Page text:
Cortisol is a hormone belonging to the class known as glucocorticoids, which affect almost every organ and tissue in the body. Cortisol is produced by the cortex of the adrenal glands. Its most important job is to help the body respond to stress. Among its many other vital tasks, cortisol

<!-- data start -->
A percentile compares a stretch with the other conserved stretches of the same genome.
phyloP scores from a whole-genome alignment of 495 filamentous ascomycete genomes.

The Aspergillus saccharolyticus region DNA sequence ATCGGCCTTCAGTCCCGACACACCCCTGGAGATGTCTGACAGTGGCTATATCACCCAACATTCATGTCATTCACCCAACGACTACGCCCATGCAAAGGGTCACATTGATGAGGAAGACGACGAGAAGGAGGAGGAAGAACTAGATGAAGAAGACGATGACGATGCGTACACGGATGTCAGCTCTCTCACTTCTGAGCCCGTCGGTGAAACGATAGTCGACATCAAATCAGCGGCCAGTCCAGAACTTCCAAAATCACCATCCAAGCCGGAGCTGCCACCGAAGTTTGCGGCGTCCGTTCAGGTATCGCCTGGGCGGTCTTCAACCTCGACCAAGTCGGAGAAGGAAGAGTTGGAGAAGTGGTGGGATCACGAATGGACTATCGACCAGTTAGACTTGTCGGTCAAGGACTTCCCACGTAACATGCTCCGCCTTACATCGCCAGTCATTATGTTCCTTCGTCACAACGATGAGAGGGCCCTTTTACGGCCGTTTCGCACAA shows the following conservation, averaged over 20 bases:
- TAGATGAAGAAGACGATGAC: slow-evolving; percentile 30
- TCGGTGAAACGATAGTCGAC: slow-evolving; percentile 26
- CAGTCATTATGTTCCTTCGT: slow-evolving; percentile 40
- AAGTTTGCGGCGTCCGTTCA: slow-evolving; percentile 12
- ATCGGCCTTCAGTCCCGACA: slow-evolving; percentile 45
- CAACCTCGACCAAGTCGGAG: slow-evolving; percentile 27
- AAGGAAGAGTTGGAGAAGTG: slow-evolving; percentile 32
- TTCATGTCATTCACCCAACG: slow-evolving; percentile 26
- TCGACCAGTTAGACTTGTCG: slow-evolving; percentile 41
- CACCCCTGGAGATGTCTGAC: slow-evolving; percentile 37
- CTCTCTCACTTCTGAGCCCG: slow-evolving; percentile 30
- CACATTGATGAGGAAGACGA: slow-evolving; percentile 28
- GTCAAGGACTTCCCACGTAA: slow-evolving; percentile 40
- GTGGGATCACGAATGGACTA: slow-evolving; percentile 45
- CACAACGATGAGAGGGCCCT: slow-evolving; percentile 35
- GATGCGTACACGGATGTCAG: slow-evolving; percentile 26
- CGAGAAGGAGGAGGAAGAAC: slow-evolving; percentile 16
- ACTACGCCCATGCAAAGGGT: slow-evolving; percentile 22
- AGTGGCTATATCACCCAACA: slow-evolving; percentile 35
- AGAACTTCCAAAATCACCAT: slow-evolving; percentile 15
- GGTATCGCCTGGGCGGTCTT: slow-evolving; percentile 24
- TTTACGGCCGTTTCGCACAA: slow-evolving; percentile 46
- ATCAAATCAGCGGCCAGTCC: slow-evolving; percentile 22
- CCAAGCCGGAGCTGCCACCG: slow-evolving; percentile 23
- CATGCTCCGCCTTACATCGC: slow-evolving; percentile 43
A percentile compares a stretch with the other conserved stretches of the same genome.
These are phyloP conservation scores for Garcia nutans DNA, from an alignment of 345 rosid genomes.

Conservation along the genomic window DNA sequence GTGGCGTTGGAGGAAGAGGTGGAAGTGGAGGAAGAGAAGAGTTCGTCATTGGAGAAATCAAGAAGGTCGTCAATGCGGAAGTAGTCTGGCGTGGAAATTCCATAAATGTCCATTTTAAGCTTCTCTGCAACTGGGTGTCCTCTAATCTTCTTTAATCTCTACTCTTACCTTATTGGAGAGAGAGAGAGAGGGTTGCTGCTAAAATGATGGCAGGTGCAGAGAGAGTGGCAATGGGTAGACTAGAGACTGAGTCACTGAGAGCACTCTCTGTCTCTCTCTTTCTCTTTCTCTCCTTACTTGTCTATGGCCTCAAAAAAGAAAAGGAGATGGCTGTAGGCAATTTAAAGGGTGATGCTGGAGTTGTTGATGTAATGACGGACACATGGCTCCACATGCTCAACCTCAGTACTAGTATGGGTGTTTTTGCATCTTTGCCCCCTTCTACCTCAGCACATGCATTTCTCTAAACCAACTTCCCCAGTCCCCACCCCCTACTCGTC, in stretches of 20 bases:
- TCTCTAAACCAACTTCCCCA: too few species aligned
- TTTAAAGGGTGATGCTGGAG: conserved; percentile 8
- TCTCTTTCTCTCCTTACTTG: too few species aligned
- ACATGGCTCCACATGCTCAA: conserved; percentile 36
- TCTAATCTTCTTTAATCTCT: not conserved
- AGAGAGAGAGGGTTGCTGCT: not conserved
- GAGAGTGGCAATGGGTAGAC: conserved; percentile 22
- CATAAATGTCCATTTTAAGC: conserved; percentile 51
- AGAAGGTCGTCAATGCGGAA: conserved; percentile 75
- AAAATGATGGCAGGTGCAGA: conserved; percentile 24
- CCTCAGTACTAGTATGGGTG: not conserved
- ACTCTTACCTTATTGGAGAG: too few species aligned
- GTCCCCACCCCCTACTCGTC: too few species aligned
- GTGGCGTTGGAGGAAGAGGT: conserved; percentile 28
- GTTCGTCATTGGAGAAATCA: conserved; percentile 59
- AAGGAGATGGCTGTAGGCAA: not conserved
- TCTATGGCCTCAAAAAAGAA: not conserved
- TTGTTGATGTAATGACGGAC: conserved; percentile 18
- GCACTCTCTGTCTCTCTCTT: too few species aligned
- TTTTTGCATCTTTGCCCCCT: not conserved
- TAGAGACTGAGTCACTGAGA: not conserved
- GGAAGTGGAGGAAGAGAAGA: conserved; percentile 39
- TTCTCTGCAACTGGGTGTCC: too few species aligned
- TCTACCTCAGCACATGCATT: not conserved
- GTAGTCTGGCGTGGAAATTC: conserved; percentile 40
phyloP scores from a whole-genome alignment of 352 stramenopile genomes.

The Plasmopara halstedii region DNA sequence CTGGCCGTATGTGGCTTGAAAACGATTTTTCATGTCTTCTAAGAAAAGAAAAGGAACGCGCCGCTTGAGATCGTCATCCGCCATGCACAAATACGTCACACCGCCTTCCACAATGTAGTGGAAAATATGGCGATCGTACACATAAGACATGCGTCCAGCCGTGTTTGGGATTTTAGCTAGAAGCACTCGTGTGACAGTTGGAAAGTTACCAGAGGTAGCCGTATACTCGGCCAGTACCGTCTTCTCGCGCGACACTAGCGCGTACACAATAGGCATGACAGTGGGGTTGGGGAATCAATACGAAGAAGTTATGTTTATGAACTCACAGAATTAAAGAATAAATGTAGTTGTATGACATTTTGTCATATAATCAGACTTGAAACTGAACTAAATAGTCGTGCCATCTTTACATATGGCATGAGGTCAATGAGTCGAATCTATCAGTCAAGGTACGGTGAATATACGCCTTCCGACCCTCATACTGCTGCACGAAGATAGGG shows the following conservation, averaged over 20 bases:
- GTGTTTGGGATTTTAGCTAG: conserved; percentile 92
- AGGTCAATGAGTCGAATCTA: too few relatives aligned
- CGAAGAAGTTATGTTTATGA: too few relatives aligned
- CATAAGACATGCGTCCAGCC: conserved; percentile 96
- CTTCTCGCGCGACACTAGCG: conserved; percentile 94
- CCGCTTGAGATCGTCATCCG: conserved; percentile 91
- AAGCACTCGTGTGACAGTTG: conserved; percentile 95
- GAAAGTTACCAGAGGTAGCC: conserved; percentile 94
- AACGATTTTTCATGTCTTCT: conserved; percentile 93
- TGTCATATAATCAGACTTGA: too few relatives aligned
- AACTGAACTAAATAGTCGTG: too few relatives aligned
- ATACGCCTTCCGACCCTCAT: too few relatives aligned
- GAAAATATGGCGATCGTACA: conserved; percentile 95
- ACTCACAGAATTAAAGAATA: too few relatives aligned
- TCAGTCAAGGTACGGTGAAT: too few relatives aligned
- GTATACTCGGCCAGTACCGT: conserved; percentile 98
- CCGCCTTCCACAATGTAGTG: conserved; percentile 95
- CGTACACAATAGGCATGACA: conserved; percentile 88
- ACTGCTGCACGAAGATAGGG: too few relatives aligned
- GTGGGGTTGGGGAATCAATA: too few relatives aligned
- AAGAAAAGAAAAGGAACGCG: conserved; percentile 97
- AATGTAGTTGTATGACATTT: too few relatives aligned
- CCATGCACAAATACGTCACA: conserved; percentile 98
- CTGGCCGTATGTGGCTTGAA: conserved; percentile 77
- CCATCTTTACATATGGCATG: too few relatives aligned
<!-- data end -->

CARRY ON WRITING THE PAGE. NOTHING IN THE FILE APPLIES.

Because cortisol is so vital to health, the amount of cortisol produced by the adrenals is precisely balanced. Like many other hormones, cortisol is regulated by the brain's hypothalamus and the pituitary gland, a bean-sized organ at the base of the brain. First, the hypothalamus sends "releasing hormones" to the pituitary gland. The pituitary responds by secreting hormones that regulate growth and thyroid and adrenal function, and sex hormones such as estrogen and testosterone. One of the pituitary's main functions is to secrete adrenocorticotropic hormone (ACTH), a hormone that stimulates the adrenal glands. When the adrenals receive the pituitary's signal in the form of ACTH, they respond by producing cortisol. Completing the cycle, cortisol then signals the pituitary to lower secretion of ACTH.